As an exchange student in France, Ms. Suda-Blake developed an interest in modes of communication, translation, and exchange among disparate cultures and bridging the divides created as byproducts of them. This experience, her degree in international affairs and French, and early career exercised her creativity and seeded foundational skills—effective communication, inventive thinking, flexibility, and grit. She was recruited by the American Academy of Periodontology (AAP) where she rose through the ranks via intrapreneurship and “what if thinking” to advance the AAP’s strategic agenda for more than a decade. She identified the potential for then-groundbreaking research linking periodontal and overall systemic health to catalyze synergy among key stakeholders and then directed the efforts to actualize the potential. Questioning “What if I took my experience to a new ‘lab’?” led her to NAKFI.
While this publication synthesizes much of what the NAKFI team accomplished during the program’s tenure, a highlight of Ms. Suda-Blake’s career with NAKFI was the aftermath of pursuing her curiosity, “What if we invited artists and designers into the mix?” It is bittersweet for her to see the program come to a close: sad to say à la prochaine to the trailblazers she has had the privilege of working with, and energized to be part of the trajectory that was released with NAKFI by asking “What if?”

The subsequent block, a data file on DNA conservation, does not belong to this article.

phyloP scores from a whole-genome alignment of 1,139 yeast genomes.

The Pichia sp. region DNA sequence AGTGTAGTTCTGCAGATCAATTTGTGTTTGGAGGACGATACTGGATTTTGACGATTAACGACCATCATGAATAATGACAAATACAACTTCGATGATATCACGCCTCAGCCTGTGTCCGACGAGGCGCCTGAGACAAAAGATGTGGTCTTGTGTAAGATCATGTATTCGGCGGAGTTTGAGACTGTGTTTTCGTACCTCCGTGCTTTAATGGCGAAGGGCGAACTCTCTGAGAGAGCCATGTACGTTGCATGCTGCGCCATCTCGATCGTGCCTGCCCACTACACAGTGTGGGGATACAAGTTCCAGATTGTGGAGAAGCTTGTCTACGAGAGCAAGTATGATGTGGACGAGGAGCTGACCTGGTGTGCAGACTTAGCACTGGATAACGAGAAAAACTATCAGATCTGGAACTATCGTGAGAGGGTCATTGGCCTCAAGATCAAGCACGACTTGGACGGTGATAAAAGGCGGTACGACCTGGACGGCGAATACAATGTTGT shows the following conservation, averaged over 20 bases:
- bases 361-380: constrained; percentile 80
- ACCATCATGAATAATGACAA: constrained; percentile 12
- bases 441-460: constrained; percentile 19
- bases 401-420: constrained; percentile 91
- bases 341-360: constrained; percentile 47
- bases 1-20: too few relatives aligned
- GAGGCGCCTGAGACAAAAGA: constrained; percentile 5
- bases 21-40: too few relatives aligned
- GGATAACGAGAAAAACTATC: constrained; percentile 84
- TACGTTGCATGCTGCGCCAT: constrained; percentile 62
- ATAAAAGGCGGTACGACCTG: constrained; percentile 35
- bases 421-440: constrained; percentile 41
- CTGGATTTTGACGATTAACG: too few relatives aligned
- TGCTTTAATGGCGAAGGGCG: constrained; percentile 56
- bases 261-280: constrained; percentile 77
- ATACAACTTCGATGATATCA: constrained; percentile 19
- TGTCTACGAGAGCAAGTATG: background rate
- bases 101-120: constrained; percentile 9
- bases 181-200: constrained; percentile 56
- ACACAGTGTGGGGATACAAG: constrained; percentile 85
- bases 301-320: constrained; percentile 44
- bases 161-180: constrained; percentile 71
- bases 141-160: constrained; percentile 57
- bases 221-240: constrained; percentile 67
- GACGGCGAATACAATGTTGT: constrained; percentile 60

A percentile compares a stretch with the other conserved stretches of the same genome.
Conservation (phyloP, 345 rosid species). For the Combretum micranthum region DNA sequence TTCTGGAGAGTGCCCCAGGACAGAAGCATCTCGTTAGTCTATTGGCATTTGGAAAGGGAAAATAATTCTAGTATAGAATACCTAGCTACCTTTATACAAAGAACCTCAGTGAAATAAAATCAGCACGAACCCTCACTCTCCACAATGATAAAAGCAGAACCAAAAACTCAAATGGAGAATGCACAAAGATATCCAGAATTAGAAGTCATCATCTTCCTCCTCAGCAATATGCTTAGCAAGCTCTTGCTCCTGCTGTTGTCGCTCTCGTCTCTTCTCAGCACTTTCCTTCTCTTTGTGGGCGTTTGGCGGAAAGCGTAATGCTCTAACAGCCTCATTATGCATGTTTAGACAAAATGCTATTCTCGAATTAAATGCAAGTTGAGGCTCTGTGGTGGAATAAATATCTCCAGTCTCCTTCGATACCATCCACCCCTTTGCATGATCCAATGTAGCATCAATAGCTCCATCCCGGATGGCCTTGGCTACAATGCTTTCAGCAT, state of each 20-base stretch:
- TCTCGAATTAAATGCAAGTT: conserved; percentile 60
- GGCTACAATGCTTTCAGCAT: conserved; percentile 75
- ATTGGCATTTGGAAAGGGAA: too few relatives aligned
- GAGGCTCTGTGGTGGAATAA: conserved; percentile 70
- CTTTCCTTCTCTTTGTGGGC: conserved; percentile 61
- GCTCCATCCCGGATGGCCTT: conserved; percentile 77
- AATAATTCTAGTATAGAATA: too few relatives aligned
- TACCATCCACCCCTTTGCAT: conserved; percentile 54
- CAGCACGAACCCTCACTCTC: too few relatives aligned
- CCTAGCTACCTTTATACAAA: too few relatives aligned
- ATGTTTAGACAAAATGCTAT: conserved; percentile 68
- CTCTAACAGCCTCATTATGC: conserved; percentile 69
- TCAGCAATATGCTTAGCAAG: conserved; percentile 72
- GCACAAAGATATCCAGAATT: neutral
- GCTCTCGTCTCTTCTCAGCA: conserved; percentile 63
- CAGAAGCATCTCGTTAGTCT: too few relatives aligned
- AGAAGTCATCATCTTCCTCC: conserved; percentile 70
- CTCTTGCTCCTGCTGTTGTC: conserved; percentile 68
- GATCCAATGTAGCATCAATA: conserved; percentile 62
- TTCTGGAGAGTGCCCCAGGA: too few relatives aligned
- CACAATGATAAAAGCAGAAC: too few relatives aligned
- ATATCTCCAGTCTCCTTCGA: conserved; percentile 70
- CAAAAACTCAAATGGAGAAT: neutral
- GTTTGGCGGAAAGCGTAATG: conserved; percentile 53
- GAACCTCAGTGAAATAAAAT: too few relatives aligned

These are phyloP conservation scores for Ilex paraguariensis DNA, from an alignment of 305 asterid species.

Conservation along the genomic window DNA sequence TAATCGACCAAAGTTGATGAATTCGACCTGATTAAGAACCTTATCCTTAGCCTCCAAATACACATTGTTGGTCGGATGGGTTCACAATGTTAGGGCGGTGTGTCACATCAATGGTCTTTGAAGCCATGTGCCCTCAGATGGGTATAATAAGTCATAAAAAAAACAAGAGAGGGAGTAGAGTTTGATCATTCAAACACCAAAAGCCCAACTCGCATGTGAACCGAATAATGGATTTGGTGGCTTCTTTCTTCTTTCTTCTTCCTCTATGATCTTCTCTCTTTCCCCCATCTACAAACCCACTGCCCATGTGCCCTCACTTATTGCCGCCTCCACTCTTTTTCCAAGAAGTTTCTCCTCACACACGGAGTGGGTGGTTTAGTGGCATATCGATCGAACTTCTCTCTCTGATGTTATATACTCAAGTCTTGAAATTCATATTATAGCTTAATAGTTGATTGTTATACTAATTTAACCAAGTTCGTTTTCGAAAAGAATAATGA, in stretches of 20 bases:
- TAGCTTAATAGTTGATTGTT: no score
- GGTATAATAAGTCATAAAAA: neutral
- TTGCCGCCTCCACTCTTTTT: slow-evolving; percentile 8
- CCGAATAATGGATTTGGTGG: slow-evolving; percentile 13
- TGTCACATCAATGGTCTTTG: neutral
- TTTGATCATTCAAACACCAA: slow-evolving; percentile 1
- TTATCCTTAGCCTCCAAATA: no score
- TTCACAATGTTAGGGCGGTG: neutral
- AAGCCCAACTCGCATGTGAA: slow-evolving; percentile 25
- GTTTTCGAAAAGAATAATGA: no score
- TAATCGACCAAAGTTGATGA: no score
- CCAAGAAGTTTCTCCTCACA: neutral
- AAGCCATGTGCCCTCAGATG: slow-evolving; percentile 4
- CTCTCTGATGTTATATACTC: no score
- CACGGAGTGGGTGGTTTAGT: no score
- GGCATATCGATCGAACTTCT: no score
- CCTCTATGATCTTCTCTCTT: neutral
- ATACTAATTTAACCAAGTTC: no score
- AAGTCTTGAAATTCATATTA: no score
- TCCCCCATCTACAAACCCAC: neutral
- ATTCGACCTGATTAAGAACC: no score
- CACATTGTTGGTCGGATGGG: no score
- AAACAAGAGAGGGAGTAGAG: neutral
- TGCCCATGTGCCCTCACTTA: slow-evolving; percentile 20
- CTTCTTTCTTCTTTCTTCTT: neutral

JD TALASEK is the director of Cultural Programs of the National Academy of Sciences, a program that is focused on the exploration of intersections among science, medicine, technology, and visual culture (www.cpnas.org). He was the creator and organizer of the international online symposium on Visual Culture and Bioscience and co-editor of the published transcripts (distributed by D.A.P., March 2009). The second in this series of online symposia, Visual Culture and Evolution, was held April 5–14, 2010. Mr. Talasek is the creator and moderator for a monthly salon called DC Art Science Evening Rendezvous (DASER) held at the National Academy of Sciences (NAS) and focused on cross-disciplinary discussion and com-
munity building. DASER is part of the international network organized by Leonardo/the International Society of Art, Science, and Technology. Mr. Talasek holds an M.F.A. in studio arts from the University of Delaware, an M.A. in Museum Studies from the University of Leicester, and a B.S. in photography from East Texas State University. He is currently on the faculty at Johns Hopkins University in the Museum Studies Master’s Program. Mr. Talasek has curated several exhibitions at the NAS, including Imagining Deep Time (2014); Visionary Anatomies (toured through the Smithsonian Institution, 2004–2006); Absorption + Transmission: work by Mike and Doug Starn; The Tao of Physics: Photographs by Arthur Tress; and Cycloids: Paintings by Michael Schultheis. At the University of Delaware, he organized and curated Observations in an Occupied Wilderness: Photographs by Terry Falke and LightBox: the Visual AIDS Archive Project. Additionally, Mr. Talasek serves on the Contemporary Art and Science Committee at the Smithsonian’s National Museum of Natural History. He is the art adviser for the Issues in Science and Technology magazine published by the University of Texas at Dallas, Arizona State University, and the National Academies. Mr. Talasek is chair of the LASER committee and serves on Leonardo’s board of directors.